New Zealand removes statue of controversial colonist - GulfToday

New Zealand removes statue of controversial colonist

Hamilton statue

Workers remove a controversial statue of Captain John Fane Charles Hamilton from Civic Square in Hamilton.AFP

The New Zealand city of Hamilton on Friday tore down a statue of the colonial military commander after whom it was named, joining a growing list of places worldwide that are reckoning with their past.

A crane hoisted the bronze sculpture of Captain John Fane Charles Hamilton from the town square after requests from local Maori and threats from anti-racism protesters to topple it.

A small group of cheering spectators looked on.

Hamilton City Council acknowledged the statue's extraction was part of a push to remove memorials "which are seen to represent cultural disharmony and oppression" sparked by global anti-racism protests.

"I know many people -- in fact, a growing number of people -- find the statue personally and culturally offensive," mayor Paula Southgate said.


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"We can't ignore what is happening all over the world and nor should we. At a time when we are trying to build tolerance and understanding... I don't think the statue helps us to bridge those gaps."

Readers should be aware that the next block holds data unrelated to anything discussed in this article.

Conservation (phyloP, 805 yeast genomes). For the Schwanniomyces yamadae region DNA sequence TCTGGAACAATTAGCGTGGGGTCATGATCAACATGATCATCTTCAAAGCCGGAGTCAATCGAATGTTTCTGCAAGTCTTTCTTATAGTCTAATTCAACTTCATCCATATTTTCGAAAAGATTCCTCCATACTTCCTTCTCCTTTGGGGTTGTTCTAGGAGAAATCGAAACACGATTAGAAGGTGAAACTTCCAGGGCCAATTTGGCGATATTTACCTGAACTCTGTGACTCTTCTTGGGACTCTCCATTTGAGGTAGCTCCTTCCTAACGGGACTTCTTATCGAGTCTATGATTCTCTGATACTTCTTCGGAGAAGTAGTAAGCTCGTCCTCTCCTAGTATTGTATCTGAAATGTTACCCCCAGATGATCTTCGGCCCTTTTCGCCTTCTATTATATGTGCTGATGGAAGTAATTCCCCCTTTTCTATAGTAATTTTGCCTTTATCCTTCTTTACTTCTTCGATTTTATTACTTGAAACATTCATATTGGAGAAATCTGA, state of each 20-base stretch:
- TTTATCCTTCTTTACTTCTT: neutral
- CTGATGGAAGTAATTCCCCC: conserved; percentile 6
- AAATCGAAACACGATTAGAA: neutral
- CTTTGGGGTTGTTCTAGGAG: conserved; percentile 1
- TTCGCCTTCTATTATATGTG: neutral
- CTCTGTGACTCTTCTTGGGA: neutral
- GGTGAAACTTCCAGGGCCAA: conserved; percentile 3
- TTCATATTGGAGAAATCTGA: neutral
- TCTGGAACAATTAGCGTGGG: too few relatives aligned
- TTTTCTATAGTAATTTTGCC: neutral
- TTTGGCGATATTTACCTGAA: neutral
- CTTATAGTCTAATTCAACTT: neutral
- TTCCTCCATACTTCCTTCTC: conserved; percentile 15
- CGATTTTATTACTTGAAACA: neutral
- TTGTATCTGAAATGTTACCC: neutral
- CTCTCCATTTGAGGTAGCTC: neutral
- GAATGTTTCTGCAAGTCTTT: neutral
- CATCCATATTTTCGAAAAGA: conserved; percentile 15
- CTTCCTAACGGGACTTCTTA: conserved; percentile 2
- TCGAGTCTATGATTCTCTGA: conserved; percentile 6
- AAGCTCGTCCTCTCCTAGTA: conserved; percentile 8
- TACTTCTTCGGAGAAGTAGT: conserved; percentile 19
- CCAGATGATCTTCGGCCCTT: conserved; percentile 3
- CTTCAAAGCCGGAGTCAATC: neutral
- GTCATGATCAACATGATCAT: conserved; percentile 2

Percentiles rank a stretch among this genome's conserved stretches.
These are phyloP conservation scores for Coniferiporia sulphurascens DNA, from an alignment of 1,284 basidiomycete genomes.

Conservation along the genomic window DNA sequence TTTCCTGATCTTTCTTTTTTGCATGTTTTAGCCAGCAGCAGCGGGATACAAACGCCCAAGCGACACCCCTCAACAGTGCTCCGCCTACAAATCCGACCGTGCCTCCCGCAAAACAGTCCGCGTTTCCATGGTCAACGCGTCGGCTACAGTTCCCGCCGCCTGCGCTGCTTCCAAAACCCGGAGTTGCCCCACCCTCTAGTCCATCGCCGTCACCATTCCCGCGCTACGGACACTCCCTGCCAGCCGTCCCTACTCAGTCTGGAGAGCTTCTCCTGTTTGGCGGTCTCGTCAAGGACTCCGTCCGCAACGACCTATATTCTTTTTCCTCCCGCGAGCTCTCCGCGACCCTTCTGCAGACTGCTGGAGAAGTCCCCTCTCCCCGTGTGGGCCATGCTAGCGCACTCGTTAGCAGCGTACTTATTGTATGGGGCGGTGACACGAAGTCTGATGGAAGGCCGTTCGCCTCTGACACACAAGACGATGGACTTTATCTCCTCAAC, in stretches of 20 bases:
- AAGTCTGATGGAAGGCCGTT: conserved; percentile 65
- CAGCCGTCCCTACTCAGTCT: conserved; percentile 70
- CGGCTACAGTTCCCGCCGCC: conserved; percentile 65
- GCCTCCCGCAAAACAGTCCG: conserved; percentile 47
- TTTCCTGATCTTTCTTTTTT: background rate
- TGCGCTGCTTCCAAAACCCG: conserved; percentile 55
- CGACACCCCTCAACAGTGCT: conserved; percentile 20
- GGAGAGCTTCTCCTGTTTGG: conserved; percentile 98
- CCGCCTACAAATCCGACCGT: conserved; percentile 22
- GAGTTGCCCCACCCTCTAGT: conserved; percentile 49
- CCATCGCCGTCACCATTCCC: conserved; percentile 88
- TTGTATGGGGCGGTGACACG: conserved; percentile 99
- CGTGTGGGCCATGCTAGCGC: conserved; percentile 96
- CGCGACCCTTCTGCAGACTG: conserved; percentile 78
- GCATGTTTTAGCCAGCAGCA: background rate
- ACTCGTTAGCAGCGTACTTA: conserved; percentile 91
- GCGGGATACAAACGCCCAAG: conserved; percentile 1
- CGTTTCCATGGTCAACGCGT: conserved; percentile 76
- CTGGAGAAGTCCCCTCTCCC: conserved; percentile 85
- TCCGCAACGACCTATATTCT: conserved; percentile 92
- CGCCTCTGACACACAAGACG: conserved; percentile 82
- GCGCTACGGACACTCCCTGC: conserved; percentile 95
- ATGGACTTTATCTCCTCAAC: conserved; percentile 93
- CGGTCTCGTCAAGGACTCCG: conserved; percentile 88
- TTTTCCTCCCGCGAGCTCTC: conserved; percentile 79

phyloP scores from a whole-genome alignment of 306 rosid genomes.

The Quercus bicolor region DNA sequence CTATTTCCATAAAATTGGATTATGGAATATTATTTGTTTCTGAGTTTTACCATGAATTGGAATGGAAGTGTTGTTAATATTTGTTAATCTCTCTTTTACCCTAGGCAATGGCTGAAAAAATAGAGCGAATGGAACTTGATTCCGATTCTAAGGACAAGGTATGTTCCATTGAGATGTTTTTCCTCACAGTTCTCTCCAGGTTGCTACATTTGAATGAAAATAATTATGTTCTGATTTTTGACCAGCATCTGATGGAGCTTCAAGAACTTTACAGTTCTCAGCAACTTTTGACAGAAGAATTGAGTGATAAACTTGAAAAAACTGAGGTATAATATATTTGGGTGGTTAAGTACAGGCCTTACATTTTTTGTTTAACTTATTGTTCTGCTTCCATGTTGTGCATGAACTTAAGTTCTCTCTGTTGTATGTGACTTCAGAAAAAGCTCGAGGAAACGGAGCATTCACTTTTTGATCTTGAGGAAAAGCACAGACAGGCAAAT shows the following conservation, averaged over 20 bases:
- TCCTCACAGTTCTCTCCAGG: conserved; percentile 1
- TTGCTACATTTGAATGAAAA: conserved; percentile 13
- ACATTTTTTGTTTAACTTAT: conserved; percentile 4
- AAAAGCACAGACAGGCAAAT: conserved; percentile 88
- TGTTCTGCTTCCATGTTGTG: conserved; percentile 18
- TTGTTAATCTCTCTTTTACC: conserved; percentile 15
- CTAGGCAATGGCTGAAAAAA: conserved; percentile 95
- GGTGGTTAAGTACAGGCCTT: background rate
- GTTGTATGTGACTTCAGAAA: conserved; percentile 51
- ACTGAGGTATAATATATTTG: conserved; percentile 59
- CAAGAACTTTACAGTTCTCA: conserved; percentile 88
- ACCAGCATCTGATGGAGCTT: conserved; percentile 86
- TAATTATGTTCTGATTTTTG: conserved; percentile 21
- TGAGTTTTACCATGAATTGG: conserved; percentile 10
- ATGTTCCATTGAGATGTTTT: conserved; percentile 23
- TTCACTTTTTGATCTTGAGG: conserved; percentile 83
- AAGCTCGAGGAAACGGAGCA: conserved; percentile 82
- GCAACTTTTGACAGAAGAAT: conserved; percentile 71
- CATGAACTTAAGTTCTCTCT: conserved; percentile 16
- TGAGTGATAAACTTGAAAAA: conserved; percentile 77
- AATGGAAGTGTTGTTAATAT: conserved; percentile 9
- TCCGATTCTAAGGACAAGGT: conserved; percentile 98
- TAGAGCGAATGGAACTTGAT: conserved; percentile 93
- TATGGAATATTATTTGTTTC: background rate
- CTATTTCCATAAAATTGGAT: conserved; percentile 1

Hamilton was a naval commander who fought indigenous Maori defending their land against British colonial expansion in the 19th century.

He died at the Battle of Pukehinahina, or Gate Pa, in 1864, when -- in an early example of trench warfare -- a group of Maori in a fortified encampment successfully fended off British troops and artillery, despite being outnumbered.

The statue was donated to the council in 2013 and the council said its removal came after a formal request from the regional iwi, or tribe, Waikato-Tainui.

Statues and place names honouring figures such as slavers and colonial military figures are being reassessed worldwide in response to anti-racism protests sparked by the police killing of African American man George Floyd.

Agence France-Presse. 

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